Just a few months after hiring an investment banker to explore a sale, San Francisco's First Republic Bancorp has called off the search.
The $2.2 billion-asset thrift on Tuesday told its investment banker, Montgomery Securities, that it has decided to remain independent. First Republic, which specializes in jumbo mortgages, will also consider other strategic moves, including buying or investing in other financial services companies, a spokesman said.
The move surprised observers. "It's rare that a bank reverses course at that stage," said Tom Rudkin, managing director at Advest Inc. in New York. He said a company might scrap a sale because it got unacceptably low offers or because it couldn't overcome "social" issues involved in a merger, such as job security for senior management and other employees.
First Republic's spokesman, Owen Blicksilver, wouldn't comment on whether it or Montgomery had received any offer.
"When they looked at the opportunities involving a change of control, they decided it made more sense to remain independent," Mr. Blicksilver said. "If you look at this company and its strengths in the high-end mortgage business and you look at the potential it has going forward, you have a fundamentally strong company."
Mr. Blicksilver said First Republic would still consider offers from other companies but "they're not out actively seeking a buyer."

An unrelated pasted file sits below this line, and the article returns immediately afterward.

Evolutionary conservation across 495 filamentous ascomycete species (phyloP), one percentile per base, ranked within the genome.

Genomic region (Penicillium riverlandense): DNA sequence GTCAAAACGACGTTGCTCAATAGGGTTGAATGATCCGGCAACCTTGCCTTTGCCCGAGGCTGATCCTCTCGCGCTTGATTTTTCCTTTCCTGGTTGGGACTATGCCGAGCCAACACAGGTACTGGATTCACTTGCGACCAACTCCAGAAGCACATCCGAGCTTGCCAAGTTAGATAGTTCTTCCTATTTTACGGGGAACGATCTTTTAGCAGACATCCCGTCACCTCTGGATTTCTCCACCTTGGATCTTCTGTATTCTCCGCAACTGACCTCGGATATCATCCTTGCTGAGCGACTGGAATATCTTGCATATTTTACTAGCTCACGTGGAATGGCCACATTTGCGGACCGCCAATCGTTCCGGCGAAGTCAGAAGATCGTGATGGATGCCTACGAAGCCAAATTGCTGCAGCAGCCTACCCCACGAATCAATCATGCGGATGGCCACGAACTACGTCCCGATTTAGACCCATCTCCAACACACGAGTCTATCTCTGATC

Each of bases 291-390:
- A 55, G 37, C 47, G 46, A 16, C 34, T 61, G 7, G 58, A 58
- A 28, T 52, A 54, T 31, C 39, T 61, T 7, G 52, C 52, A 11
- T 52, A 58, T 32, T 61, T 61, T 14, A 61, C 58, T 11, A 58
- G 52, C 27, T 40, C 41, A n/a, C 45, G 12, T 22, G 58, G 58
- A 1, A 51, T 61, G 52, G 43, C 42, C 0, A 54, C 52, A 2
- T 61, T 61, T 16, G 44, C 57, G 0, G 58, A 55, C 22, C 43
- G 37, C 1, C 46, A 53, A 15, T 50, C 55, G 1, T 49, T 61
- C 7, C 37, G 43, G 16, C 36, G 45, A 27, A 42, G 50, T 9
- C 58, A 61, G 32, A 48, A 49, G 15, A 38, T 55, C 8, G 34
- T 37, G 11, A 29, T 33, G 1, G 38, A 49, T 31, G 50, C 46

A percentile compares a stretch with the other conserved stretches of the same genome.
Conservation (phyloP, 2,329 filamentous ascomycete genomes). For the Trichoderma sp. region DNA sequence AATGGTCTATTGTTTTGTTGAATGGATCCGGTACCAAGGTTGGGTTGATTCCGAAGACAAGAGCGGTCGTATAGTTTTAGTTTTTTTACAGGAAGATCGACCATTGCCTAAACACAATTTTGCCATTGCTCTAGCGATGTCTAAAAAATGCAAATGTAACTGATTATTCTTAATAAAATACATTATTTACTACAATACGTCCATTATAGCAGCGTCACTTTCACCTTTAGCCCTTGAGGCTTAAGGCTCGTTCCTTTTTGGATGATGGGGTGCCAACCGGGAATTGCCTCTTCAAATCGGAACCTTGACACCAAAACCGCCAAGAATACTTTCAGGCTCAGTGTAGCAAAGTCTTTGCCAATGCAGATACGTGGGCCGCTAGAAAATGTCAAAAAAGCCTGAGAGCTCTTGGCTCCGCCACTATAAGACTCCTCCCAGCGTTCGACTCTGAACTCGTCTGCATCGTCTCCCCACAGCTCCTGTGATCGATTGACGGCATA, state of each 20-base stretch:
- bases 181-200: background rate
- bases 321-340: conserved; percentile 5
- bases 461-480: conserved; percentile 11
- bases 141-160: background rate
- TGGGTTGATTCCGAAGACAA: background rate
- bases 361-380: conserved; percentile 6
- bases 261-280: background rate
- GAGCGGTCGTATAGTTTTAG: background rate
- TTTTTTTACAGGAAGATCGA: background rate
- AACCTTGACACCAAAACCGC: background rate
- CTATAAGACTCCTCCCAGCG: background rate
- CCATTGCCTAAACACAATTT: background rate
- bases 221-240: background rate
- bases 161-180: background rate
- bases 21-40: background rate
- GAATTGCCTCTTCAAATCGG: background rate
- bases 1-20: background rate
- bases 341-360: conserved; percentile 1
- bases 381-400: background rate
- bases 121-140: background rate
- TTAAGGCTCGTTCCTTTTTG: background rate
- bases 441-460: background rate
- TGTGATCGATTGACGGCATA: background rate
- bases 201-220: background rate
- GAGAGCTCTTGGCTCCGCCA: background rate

Investors reacted sharply to the news; First Republic's stock fell $2.25 a share in trading Thursday, to $20. And the stock was trading at $20 Friday afternoon.
The reversal of strategy takes a large player off the auction block at a time when merger activity among thrifts is brisk. Many thrifts are worried that they might miss opportunities to get high takeover prices if they don't act now.
The action is particularly heated in California, where attention has been focused on the battle for the nation's third-largest thrift, Chatsworth-based Great Western Financial Corp.
Montgomery Securities thrift analyst Caren Mayer speculated in a research report Thursday that First Republic's decision may have been driven by concern that employees were worried about job security and by fear that customers might walk away.
Mr. Blicksilver denied that such concerns had affected the thrift's decision but admitted that ending the search for a buyer would also reassure employees and customers.
"There's no question that when you go through a process like this, it does create some uncertainty," he said. But it's "not significant enough to have a major impact on the business."
In fact, the company's announcement that it was taking itself off the market came as First Republic is having one of its best months ever in jumbo mortgage originations, he said.
The company's board has also expanded its share repurchase program, authorizing buybacks of 500,000 shares of common stock in addition to previous authorizations. Since First Republic began a stock buyback program in June 1993, it has repurchased 486,000 shares and had unused board approval to buy back another 170,000.